Recommendations for harvesting lodged soybeans
Specific recommendations for reducing losses and improving efficiency when harvesting lodged soybeans.
Several factors have combined to cause soybeans to lodge in some areas of Michigan in 2018 (Photo 1). Abundant rain and high winds occurring in August were two of the culprits. Lodged soybeans slow down harvest operations and lead to harvest losses as the plants are more difficult to cut and gather into the combine. Soybean producers can reduce harvest losses due to lodging by carefully adjusting and operating their combines. The latest Michigan State University Extension recommendations for reducing harvest losses in lodged soybeans are listed below.
Decrease your ground speed to 2.5 to 3 mph.
Position the cutter bar as close to the ground as possible.
Angle the pickup fingers on the reel back slightly to more aggressively pull the lodged plants to the cutter bar. Reduce the angle of the fingers if the plants are riding over the top of the reel.
Move the reel axle forward so that it is 9-12 inches ahead of the cutter bar.
Contact the manufacturer for specific recommendations if using an air-assisted reel in lodged soybeans. When the reel is moved forward to pick up lodged plants, the performance of air-assisted reels decreases. Consider pivoting the down tubes above the crop if this option is available or removing the entire air manifold.
Operate the reel as low as necessary to pick up lodged plants without causing them to ride over the top of the reel. Raise the reel if this happens.
Consider installing vine lifters on the cutter bar if the plants are severely lodged.
If the plants are badly lodged in one direction, try adding vine lifters to the cutter bar and harvesting at a 30 degree angle to the direction of the lodging. If this doesn’t work, harvest all the lodged plants in the direction opposite to way they are leaning.
Try increasing the reel speed in relation to the ground speed. This sounds easy, but it can be challenging to find the correct ground speed and reel speed combination in lodged beans having brittle pods. If the ground speed is too fast in relation to the speed of the reel, the cutter bar will ride over some of the plants. If the reel speed is set too fast in relation to the ground speed, the reel can beat the beans out of the pods. The reel should run 10 to 20 percent faster than the ground speed under ideal conditions. However, if the beans are lodged, increase the reel speed incrementally up to a maximum of 50 percent faster than the ground speed if necessary. If the reel is causing shattering, decrease the speed of the reel just to the point that the shattering stops. If the cutter bar begins riding over lodged plants, you will need to decrease your ground speed.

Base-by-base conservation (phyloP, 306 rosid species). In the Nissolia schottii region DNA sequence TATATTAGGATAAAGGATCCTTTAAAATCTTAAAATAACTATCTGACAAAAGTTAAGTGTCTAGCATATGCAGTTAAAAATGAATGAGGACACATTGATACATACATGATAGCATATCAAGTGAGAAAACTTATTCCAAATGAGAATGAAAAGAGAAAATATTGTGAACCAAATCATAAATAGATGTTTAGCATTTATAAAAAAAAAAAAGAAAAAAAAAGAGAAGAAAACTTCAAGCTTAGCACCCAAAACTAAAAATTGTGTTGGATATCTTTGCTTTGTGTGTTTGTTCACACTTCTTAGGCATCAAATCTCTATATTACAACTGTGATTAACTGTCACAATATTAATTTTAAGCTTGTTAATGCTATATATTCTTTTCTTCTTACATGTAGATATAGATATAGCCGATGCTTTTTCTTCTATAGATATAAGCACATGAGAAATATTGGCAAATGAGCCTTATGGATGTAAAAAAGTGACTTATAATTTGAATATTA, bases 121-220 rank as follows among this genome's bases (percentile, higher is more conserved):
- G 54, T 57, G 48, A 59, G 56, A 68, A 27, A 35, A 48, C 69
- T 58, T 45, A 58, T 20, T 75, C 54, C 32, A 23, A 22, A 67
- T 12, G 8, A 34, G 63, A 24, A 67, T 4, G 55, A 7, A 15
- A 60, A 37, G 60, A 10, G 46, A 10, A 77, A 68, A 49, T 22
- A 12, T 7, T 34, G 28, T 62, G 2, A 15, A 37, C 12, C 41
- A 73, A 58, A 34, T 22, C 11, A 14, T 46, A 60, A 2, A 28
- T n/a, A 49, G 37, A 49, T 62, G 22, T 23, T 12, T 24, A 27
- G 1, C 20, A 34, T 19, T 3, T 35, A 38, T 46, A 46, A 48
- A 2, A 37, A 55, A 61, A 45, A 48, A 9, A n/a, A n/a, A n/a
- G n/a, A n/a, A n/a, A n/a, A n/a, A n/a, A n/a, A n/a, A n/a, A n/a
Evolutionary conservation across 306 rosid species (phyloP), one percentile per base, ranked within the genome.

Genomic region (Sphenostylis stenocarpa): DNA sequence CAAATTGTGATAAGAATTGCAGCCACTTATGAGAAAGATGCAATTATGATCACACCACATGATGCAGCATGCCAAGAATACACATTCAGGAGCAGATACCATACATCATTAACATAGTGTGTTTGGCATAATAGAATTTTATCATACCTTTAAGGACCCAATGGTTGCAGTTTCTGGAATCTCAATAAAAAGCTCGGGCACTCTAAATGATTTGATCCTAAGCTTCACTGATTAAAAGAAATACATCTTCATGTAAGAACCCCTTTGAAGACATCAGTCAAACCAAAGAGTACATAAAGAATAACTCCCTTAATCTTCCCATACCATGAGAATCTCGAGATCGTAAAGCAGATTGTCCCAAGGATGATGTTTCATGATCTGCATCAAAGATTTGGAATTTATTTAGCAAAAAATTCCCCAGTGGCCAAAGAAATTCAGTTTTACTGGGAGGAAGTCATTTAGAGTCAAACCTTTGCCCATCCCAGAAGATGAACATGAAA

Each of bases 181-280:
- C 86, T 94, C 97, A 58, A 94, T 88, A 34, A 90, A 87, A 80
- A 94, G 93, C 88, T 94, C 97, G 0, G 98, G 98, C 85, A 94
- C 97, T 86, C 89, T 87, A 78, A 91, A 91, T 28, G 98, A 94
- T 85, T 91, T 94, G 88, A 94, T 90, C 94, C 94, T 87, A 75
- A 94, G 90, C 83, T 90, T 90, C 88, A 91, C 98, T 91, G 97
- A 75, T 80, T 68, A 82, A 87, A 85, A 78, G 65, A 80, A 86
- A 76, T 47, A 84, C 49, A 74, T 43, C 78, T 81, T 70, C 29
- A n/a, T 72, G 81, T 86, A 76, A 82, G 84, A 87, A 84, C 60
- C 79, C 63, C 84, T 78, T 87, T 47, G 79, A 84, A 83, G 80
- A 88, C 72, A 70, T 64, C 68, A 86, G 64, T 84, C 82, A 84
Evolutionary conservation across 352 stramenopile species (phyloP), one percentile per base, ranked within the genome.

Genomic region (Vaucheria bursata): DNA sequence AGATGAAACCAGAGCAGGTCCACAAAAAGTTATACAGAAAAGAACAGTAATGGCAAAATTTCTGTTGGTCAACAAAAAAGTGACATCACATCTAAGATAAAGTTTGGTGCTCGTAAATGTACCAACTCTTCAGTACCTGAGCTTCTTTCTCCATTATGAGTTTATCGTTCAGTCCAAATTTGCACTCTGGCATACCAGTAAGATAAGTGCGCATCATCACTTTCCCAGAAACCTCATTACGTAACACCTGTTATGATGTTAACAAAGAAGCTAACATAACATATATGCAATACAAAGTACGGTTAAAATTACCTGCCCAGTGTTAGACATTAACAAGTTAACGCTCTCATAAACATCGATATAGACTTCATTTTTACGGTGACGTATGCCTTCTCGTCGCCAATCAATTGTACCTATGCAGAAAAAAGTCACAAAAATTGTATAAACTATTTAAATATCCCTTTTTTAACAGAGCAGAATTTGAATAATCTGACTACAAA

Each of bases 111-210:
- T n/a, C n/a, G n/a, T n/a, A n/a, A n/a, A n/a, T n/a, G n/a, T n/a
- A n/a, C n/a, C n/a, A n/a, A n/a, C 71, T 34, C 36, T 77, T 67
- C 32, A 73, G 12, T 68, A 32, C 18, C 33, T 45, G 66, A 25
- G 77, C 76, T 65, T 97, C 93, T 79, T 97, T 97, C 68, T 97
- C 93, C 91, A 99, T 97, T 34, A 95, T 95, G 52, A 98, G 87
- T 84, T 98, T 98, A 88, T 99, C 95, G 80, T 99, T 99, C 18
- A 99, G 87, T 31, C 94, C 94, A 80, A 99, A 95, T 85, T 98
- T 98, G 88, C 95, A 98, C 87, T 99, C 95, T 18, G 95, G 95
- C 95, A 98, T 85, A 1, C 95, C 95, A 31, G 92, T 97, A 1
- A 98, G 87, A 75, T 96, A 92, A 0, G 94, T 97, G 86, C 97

Make one adjustment at a time and stop frequently to evaluate your progress towards reducing gathering losses.
Finally, producers that had significant lodging at harvest should try to identify the cause or causes of the lodging. The most likely causes are excessive rainfall or irrigation during the vegetative and early reproductive stages, high populations, low potassium soil test levels and variety selection. Soybean varieties differ in their susceptibility to lodging and producers should consider this characteristic when selecting varieties.
Varietal differences are clearly depicted in Photo 2 taken at the MSU soybean variety performance trial near Hamilton, Michigan in 2016. The two varieties were planted at the same planting rate (160,000 seeds per acre), fertilized the same and experienced the same weather conditions. However, the variety on the left is badly lodged and the variety on the right is standing well. Planting date may also affect the potential to lodge as mid-May to mid-June planting dates generally produce the tallest plants.
This article was produced by the SMaRT project (Soybean Management and Research Technology). The SMaRT project was developed to help Michigan producers increase soybean yields and farm profitability. The SMaRT project is a partnership between MSU Extension and the Michigan Soybean Checkoff program.